1. This Dj,

          A good first step would be looking through the job descriptions of the current DPW staff and see who does what for how much per year. I was on a Facebook thread recently in which Mike Tate participated quite heavily and he wouldn’t tell anyone how he actually spends his time. It’s also a tad misleading to suggest additional funds would need to be raised to fund field organizers year round. What we’d need to know first is how much money is being raised on an annual basis and how is it being spent.

          1. Great question about what Tate does with his time. Has he done anything at all to organize any sort of fight against “right to work”? DPW has been oddly silent this whole time.

          2. Sorry to come back for this.


            It’s pretty easy actually when you see what the staffing level is typically like in off years.

            Not to out myself, but I worked at the party when Joe Wineke was chair, am I supporting him? Unclear, I know I’m not supporting 2 of the candidates that have thus far fully announced.

            However, during the off years the staffing level of DPW proper is fairly scarce. Typical structures include a director of compliance, a fundraiser, an executive director, a communications director and perhaps one other position (Depending on budgeting).

            Under wineke we had an extra staffer here and there due to Joe not taking a salary, alleviating the budgetary crunch.

            Could you not have an ED and split that position and staffing in half for 2 field operatives? Sure, however someone would have to take up the organizational work. Having seen at least 2 of the candidates for chairs organizational styles, I’d say that’s a dubious impression.

            Could you eliminate the communications director? I find that truly difficult, because those things are truly important especially in this environment. Does the party need to be smart about who they hire for that position, yes. Can we afford another graeme situation? No.

            If you find someone who can do compliance and fundraising together, that’s probably your best case for savings. However, that person will likely command the going rate for top notch compliance and fundraising (And anyone with the track record you want for that… that going rate is incredibly high.)

            sorry to ramble. But we need someone who has actual plans, and a blueprint to fulfill that vision. Saying you want X without saying how you get there isn’t a plan, that’s an empty promise. We get that from the politicians, we need our chair to be something else. IMHO.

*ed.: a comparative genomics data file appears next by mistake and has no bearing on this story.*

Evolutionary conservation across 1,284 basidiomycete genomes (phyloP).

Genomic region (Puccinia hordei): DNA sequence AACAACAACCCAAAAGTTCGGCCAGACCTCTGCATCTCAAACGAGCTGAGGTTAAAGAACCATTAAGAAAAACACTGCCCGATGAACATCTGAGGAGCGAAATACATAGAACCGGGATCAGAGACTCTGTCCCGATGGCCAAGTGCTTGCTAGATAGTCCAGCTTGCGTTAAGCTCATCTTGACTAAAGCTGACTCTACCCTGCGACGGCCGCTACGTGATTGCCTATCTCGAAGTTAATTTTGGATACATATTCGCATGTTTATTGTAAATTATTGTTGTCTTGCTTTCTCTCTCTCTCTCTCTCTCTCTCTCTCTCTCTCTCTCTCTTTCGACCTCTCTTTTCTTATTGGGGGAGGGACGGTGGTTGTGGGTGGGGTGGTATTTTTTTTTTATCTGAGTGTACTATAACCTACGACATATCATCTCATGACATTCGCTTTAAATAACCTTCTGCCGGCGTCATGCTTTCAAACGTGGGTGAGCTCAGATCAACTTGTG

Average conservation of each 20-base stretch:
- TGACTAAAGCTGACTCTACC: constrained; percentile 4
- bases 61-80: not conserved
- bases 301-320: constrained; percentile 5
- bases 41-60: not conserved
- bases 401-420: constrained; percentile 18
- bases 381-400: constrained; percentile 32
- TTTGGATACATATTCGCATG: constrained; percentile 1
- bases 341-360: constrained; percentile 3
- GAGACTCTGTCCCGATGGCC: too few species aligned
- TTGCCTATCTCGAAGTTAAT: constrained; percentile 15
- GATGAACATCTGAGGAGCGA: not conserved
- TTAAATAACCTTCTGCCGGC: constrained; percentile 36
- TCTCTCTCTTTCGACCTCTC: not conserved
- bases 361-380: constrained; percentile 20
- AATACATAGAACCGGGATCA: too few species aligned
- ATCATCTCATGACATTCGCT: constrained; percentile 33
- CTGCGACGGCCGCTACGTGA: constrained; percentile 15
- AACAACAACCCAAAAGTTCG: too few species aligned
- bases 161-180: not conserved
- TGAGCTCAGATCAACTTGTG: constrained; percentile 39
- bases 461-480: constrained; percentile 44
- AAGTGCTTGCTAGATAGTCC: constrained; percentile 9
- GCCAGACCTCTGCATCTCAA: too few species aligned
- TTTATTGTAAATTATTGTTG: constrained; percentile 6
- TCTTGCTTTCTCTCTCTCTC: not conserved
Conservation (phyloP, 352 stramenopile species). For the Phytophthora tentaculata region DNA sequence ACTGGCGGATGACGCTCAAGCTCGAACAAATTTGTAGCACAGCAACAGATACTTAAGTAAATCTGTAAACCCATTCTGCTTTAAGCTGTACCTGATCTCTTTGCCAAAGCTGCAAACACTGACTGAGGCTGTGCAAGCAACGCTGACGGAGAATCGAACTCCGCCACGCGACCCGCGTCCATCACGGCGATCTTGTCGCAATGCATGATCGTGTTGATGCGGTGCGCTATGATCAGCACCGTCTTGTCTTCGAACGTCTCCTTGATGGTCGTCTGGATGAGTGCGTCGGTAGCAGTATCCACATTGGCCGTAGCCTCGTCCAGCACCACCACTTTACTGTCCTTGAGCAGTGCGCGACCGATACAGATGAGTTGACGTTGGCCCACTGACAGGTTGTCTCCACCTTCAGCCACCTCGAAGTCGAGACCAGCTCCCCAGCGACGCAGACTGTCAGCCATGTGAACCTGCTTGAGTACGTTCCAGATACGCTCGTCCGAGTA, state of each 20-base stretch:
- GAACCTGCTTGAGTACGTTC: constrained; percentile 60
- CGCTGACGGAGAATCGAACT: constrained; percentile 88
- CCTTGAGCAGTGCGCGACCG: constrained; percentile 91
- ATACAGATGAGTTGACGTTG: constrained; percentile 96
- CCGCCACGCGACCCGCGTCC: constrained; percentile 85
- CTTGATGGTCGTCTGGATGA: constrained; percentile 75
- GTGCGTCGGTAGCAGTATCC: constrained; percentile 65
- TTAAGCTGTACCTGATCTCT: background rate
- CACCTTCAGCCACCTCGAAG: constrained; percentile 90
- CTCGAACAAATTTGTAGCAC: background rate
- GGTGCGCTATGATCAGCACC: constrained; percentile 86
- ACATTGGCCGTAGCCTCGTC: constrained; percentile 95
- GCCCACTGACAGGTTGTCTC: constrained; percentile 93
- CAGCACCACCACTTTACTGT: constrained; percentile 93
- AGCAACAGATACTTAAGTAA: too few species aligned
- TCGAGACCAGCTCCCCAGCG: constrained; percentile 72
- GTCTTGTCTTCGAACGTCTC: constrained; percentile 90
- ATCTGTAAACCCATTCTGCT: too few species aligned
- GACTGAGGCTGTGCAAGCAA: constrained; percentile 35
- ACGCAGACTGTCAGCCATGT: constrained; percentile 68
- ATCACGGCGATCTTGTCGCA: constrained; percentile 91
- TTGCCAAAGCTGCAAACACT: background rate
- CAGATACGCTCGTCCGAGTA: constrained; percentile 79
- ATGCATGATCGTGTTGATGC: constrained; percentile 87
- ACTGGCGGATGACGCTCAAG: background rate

2. It is not necessary to spend any large amount of money to energize a network of volunteers in a strategically organized network. Just check out the Wisconsin Grassroots Network (} which is entirely self funded and staffed by volunteers. WGN in collaboration with a network of county party leaders and community activists already has launched a regional organizing structure in the North and South ends of the 3rd CD. So fare two face to face meetings and several conference calls have been held in each of these regions. This regional structure mimics many aspects of what the DFL has used effectively in Minnesota. These structures would be organized around two or three senate Districts and their imbibed Assembly Districts. This can be implemented at minimal cost if the right people do the work. This approach is already working in Minnesota. Let’s try something new. What do we have to loose? Contact me if you have questions. Nate Timm

  3. A suggested goal: We should have a Democratic candidate running in every legislative seat in Wisconsin. We are giving the Republicans a pass on far too many seats. For example, no one is bothering to contest the Grothman Senate seat right now. That is shameful. That race (one we know we’re unlikely to win) could be used as an opportunity to talk about our issues and why what the Right Wing is doing to the UW, unions and the environment is bad for everybody in the state — including Republicans and independents. Alas, another missed opportunity.

    1. Agreed, and that should be a completely achievable goal. I wish I had been paying attention about six months ago, before Cody Horlacher moved into my district and won an assembly seat, completely unopposed. It may or may not have been a winnable race for the Democrats, but you have no chance if you’re not even on the ballot. Why didn’t DPW get on that one and at least try to recruit someone to run?

  4. Shouldn’t the county parties be the sort of year round grassroots base of the DPW? And of course, whoever is the DPW chair should support the county parties, but at the same time, the whole point of a grassroots is that there isn’t a hierarchical leader.